Despite these steps, just 1 in 8 adults affected by mental health problems are receiving treatment and according to the Centre for Mental Health, it is estimated that up to 10 million people in England may need support for their mental health. As a result, the NHS Long Term Plan still leaves many without access which is compounded by the chronic shortage of qualified mental health nurses. This has led to services seeking other solutions, such as employing ward managers and other professionals to substitute for nursing cover which raises concerns about safety and wellbeing due to staff taking on responsibilities they may not be qualified for.

Awareness is key:

To make referrals to mental health services for those living with IMDs as part of ERDAP’s action 21, healthcare professionals first need to understand the significant need amongst our communities. As such, the Department of Health and Social Care must ensure this focus is integrated into the training of the healthcare workforce as part of action 19 of the ERDAP and must work with patient organisations when commissioning research into this area to ensure the patient voice is captured in action 20.

Prevention is better than treatment:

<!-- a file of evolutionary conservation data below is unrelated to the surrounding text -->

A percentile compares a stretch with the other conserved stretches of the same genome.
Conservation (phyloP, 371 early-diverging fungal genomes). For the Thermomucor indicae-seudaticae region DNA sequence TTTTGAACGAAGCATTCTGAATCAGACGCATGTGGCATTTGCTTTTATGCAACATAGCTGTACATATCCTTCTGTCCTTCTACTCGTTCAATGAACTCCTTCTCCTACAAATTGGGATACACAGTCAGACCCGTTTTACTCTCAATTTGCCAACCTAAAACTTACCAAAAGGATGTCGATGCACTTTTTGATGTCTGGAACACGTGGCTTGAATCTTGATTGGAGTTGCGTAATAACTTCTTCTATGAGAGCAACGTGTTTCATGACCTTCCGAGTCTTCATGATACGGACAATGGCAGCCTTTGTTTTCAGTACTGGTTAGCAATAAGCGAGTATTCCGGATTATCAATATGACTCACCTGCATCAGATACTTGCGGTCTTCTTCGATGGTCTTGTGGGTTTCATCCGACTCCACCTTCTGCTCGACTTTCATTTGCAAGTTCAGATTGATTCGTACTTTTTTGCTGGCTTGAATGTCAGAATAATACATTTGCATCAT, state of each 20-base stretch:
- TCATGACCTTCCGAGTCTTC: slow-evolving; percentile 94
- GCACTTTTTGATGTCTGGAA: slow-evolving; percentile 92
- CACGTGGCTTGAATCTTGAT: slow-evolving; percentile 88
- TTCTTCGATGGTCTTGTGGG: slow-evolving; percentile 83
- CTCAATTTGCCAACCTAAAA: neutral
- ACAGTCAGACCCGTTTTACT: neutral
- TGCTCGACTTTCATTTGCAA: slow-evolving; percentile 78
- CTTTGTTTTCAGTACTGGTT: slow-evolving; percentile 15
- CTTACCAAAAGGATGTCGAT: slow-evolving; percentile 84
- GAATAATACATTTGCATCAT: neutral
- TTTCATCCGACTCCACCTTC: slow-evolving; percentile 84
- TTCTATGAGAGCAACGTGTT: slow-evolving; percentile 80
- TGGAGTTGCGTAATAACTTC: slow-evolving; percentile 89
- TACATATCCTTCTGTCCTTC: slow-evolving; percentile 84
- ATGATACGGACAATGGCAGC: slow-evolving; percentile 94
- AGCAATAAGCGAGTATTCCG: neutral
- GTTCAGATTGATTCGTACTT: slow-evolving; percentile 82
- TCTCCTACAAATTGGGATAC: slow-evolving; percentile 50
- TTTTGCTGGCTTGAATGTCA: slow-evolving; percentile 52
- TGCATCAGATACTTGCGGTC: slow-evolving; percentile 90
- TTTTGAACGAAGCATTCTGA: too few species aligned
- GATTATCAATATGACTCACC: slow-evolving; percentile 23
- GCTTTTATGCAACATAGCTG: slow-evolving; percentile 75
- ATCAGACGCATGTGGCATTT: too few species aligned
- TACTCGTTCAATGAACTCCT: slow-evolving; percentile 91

To reduce the pressures on an underfunded, understaffed mental health system, focus must be placed upon improving people’s quality of life through addressing people’s basic needs such as improving their financial situation, increasing access to respite and social care, and through supporting people through counselling. This will assist in achieving the goal the UK Rare Diseases Framework through improving the lives of the 3.5 million people living in the UK with a rare disease.

Provision, provision, provision:

To ensure mental health support is available for those living with IMDs, there must be a push to improve services available to ensure they meet international guidelines and to reduce the inequities in provision. Further to this, these centres for mental health should take steps to increase employment of mental health practitioners including clinical psychologists that receive special training on inherited metabolic disorders, this may be achieved through ring-fencing a proportion of some of the investments being made into mental health services to make improvements to IMD mental health services.

We offer individual support: